A feminist writer said she nearly lost control of her vehicle after her young sons used the word, “triggered.”
Joanna Schroeder described the incident in an op-ed published Saturday in The New York Times.
Her 11- and 14-year-old sons were laughing in the backseat of her car when one of them uttered the “seemingly innocuous word.”
According to Schroeder, the term “triggered” is ” a calling card of the alt-right.”
“People associated with this group are known for trolling those who disagree with them, and calling critics ‘triggered’ is a favorite tactic,” she wrote.
Schroeder was similarly appalled when her son accidentally “liked” an anti-semitic Instagram meme.
The mom-of-two said she responded by snatching the phone out of his hand. Her son defended his actions, in essence telling her to lighten up.
“‘I’m not stupid enough to like a Hitler meme on purpose, Mom,’ he said. ‘And anyway, I’m sure my friend shared it to be ironic,'” Schroeder wrote.
New York Times readers learn PragerU is not actually a university
Citing FBI data on an increase in hate crime incidents, as well as recent mass shootings committed by young white men, Schroeder argued that it was the job of white parents like her to prevent their sons “from becoming indoctrinated by a growing racist movement that thrives online and causes real-life devastation.”
“[W]e want to keep them from becoming supporters of the racism, anti-Semitism, Islamophobia and gender- or sexuality-based hatred that is on the rise,” she added.
As examples of the kinds of harmful influences that can lead kids down the path toward white supremacy, Schroeder highlighted Jordan Peterson, PragerU and targeted ads on YouTube.
Schroeder made sure to explain to Times readers that PragerU is not, in fact, an accredited university, but rather a “propaganda machine that introduces viewers to extremist views via video.”
Times-reading parents concerned they might be raising the next Richard Spencer were, however, provided with a light at the end of the tunnel.
One expert Schroeder spoke to for her piece said communication is essential to steering children away from the alt-right.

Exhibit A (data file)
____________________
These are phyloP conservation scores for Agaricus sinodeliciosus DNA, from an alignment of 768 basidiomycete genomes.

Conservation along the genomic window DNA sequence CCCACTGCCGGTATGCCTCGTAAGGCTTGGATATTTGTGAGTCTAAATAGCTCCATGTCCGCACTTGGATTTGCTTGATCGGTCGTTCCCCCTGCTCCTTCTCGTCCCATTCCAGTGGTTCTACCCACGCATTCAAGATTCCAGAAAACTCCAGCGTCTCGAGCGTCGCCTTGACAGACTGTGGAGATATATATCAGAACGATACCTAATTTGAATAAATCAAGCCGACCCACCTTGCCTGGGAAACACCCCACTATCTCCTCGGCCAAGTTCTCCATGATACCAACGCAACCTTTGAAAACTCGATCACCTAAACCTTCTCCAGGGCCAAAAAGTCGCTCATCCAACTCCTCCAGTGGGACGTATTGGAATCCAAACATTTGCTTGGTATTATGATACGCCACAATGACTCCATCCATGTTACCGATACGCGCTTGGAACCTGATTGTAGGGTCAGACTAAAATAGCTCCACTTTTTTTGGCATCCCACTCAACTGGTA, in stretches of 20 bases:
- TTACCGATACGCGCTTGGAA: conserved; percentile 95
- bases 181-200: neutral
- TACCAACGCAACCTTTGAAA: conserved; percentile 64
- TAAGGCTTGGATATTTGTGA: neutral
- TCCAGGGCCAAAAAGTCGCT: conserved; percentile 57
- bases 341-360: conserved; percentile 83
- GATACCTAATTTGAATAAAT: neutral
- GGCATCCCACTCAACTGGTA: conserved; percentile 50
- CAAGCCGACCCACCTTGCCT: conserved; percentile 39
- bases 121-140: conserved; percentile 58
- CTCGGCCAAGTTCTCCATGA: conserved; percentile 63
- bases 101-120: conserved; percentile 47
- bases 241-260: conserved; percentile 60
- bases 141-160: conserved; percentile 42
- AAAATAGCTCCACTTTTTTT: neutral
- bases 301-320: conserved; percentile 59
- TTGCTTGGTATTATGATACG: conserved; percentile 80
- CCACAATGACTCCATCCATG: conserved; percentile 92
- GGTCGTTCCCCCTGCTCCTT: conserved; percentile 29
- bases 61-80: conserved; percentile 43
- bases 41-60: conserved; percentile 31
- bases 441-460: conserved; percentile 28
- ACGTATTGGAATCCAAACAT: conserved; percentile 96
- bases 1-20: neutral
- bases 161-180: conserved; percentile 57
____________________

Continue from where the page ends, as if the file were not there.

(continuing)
“One family Dr. Duffy sees in his clinical practice found that the key to opening up conversation with their son, who was showing signs of indoctrination into alt-right communities, was to start by saying they were proud of his efforts to develop opinions that weren’t spoon-fed to him and to promise to listen to their son’s perspective if he would listen to theirs.”
Schroeder also touted her successful efforts to get her kids to stop using the word “snowflake” as an epithet.
“When one of my kids used it, I smiled and, in a conspiratorial tone, asked him to think about this: Who is more of a delicate snowflake? The person who wants people to stop racial slurs or mocking of gay people or the person who is upset and offended by the use of the phrase ‘Happy Holidays’ — a common talking point during Fox News’s infamous War on Christmas segments?” she wrote.
Above all, Schroeder encouraged undying vigilance – especially of children’s social media activity.
It's a system I believe is purposefully created to disillusion white boys away from progressive/liberal perspectives.
First, the boys are inundated by memes featuring subtly racist, sexist, homophobic, anti-Semitic jokes.
Being kids, they don't see the nuance & repeat/share.
— joanna schroeder (@iproposethis) August 13, 2019
“I’m working hard to instill these values in my kids. But keeping them away from the radical right is a continuing project for me and should be for any parent,” she wrote. “I have confidence that they’re more equipped than they were a year ago to detect and reject hateful messages, but in the meantime, every time they laugh at a so-called edgy meme, I’m going to make it my mission to find out what’s so funny.”